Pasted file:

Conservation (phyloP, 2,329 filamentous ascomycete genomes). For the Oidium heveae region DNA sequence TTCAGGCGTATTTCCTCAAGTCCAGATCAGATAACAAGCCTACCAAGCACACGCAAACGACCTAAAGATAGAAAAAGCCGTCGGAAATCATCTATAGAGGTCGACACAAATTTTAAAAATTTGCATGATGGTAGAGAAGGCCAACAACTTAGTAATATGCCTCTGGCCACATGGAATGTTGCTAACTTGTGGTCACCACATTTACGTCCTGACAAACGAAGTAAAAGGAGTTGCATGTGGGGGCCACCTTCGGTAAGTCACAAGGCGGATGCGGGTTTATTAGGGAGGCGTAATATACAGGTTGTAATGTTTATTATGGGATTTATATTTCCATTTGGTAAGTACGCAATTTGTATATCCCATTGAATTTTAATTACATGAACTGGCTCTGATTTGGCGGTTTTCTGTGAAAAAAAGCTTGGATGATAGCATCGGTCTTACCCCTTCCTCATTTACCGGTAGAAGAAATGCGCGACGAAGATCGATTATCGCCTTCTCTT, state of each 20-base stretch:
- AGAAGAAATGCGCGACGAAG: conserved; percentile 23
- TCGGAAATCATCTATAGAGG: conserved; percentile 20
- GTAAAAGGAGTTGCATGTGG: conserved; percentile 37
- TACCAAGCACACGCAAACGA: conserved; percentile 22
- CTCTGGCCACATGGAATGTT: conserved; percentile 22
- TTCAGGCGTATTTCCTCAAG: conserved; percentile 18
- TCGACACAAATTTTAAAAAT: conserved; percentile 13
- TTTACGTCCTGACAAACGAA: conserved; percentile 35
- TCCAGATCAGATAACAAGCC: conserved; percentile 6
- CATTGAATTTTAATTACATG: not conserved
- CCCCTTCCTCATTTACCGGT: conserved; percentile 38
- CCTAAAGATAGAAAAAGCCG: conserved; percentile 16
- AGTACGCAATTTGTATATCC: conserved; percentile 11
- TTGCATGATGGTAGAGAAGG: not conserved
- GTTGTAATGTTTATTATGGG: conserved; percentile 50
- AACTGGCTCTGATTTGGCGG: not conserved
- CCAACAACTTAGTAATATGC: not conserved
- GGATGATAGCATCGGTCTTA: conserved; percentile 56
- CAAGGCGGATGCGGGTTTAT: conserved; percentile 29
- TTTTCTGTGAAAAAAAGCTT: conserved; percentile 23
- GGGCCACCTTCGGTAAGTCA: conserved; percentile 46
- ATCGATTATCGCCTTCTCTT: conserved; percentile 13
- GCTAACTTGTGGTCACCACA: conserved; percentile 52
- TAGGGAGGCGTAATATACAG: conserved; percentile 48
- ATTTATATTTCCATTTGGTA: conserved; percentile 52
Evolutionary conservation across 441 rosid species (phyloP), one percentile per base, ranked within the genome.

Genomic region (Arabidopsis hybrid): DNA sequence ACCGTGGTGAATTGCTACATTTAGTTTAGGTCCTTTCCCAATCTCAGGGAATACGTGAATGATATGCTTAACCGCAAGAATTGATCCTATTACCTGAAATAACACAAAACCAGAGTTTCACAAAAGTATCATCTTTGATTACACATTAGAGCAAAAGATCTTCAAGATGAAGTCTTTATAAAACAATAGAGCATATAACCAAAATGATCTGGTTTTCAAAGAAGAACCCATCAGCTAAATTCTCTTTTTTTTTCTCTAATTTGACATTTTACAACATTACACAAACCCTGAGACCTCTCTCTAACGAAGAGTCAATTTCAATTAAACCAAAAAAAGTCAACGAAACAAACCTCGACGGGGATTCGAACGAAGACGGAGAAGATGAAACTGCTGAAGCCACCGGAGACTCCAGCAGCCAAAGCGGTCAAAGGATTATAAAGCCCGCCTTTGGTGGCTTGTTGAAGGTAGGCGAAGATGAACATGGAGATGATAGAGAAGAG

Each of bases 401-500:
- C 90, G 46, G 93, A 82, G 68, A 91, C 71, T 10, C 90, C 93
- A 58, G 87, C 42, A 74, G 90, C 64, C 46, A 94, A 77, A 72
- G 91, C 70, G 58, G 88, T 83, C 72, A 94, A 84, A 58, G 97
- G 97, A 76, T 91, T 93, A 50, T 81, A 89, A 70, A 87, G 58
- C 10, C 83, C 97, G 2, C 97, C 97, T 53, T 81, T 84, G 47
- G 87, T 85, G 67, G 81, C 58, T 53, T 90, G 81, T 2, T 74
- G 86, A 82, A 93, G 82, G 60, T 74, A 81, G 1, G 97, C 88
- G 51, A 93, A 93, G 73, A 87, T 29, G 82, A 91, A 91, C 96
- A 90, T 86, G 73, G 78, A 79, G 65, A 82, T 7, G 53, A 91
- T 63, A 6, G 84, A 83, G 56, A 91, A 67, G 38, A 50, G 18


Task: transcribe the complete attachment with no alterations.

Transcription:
Conservation (phyloP, 2,329 filamentous ascomycete genomes). For the Oidium heveae region DNA sequence TTCAGGCGTATTTCCTCAAGTCCAGATCAGATAACAAGCCTACCAAGCACACGCAAACGACCTAAAGATAGAAAAAGCCGTCGGAAATCATCTATAGAGGTCGACACAAATTTTAAAAATTTGCATGATGGTAGAGAAGGCCAACAACTTAGTAATATGCCTCTGGCCACATGGAATGTTGCTAACTTGTGGTCACCACATTTACGTCCTGACAAACGAAGTAAAAGGAGTTGCATGTGGGGGCCACCTTCGGTAAGTCACAAGGCGGATGCGGGTTTATTAGGGAGGCGTAATATACAGGTTGTAATGTTTATTATGGGATTTATATTTCCATTTGGTAAGTACGCAATTTGTATATCCCATTGAATTTTAATTACATGAACTGGCTCTGATTTGGCGGTTTTCTGTGAAAAAAAGCTTGGATGATAGCATCGGTCTTACCCCTTCCTCATTTACCGGTAGAAGAAATGCGCGACGAAGATCGATTATCGCCTTCTCTT, state of each 20-base stretch:
- AGAAGAAATGCGCGACGAAG: conserved; percentile 23
- TCGGAAATCATCTATAGAGG: conserved; percentile 20
- GTAAAAGGAGTTGCATGTGG: conserved; percentile 37
- TACCAAGCACACGCAAACGA: conserved; percentile 22
- CTCTGGCCACATGGAATGTT: conserved; percentile 22
- TTCAGGCGTATTTCCTCAAG: conserved; percentile 18
- TCGACACAAATTTTAAAAAT: conserved; percentile 13
- TTTACGTCCTGACAAACGAA: conserved; percentile 35
- TCCAGATCAGATAACAAGCC: conserved; percentile 6
- CATTGAATTTTAATTACATG: not conserved
- CCCCTTCCTCATTTACCGGT: conserved; percentile 38
- CCTAAAGATAGAAAAAGCCG: conserved; percentile 16
- AGTACGCAATTTGTATATCC: conserved; percentile 11
- TTGCATGATGGTAGAGAAGG: not conserved
- GTTGTAATGTTTATTATGGG: conserved; percentile 50
- AACTGGCTCTGATTTGGCGG: not conserved
- CCAACAACTTAGTAATATGC: not conserved
- GGATGATAGCATCGGTCTTA: conserved; percentile 56
- CAAGGCGGATGCGGGTTTAT: conserved; percentile 29
- TTTTCTGTGAAAAAAAGCTT: conserved; percentile 23
- GGGCCACCTTCGGTAAGTCA: conserved; percentile 46
- ATCGATTATCGCCTTCTCTT: conserved; percentile 13
- GCTAACTTGTGGTCACCACA: conserved; percentile 52
- TAGGGAGGCGTAATATACAG: conserved; percentile 48
- ATTTATATTTCCATTTGGTA: conserved; percentile 52
Evolutionary conservation across 441 rosid species (phyloP), one percentile per base, ranked within the genome.

Genomic region (Arabidopsis hybrid): DNA sequence ACCGTGGTGAATTGCTACATTTAGTTTAGGTCCTTTCCCAATCTCAGGGAATACGTGAATGATATGCTTAACCGCAAGAATTGATCCTATTACCTGAAATAACACAAAACCAGAGTTTCACAAAAGTATCATCTTTGATTACACATTAGAGCAAAAGATCTTCAAGATGAAGTCTTTATAAAACAATAGAGCATATAACCAAAATGATCTGGTTTTCAAAGAAGAACCCATCAGCTAAATTCTCTTTTTTTTTCTCTAATTTGACATTTTACAACATTACACAAACCCTGAGACCTCTCTCTAACGAAGAGTCAATTTCAATTAAACCAAAAAAAGTCAACGAAACAAACCTCGACGGGGATTCGAACGAAGACGGAGAAGATGAAACTGCTGAAGCCACCGGAGACTCCAGCAGCCAAAGCGGTCAAAGGATTATAAAGCCCGCCTTTGGTGGCTTGTTGAAGGTAGGCGAAGATGAACATGGAGATGATAGAGAAGAG

Each of bases 401-500:
- C 90, G 46, G 93, A 82, G 68, A 91, C 71, T 10, C 90, C 93
- A 58, G 87, C 42, A 74, G 90, C 64, C 46, A 94, A 77, A 72
- G 91, C 70, G 58, G 88, T 83, C 72, A 94, A 84, A 58, G 97
- G 97, A 76, T 91, T 93, A 50, T 81, A 89, A 70, A 87, G 58
- C 10, C 83, C 97, G 2, C 97, C 97, T 53, T 81, T 84, G 47
- G 87, T 85, G 67, G 81, C 58, T 53, T 90, G 81, T 2, T 74
- G 86, A 82, A 93, G 82, G 60, T 74, A 81, G 1, G 97, C 88
- G 51, A 93, A 93, G 73, A 87, T 29, G 82, A 91, A 91, C 96
- A 90, T 86, G 73, G 78, A 79, G 65, A 82, T 7, G 53, A 91
- T 63, A 6, G 84, A 83, G 56, A 91, A 67, G 38, A 50, G 18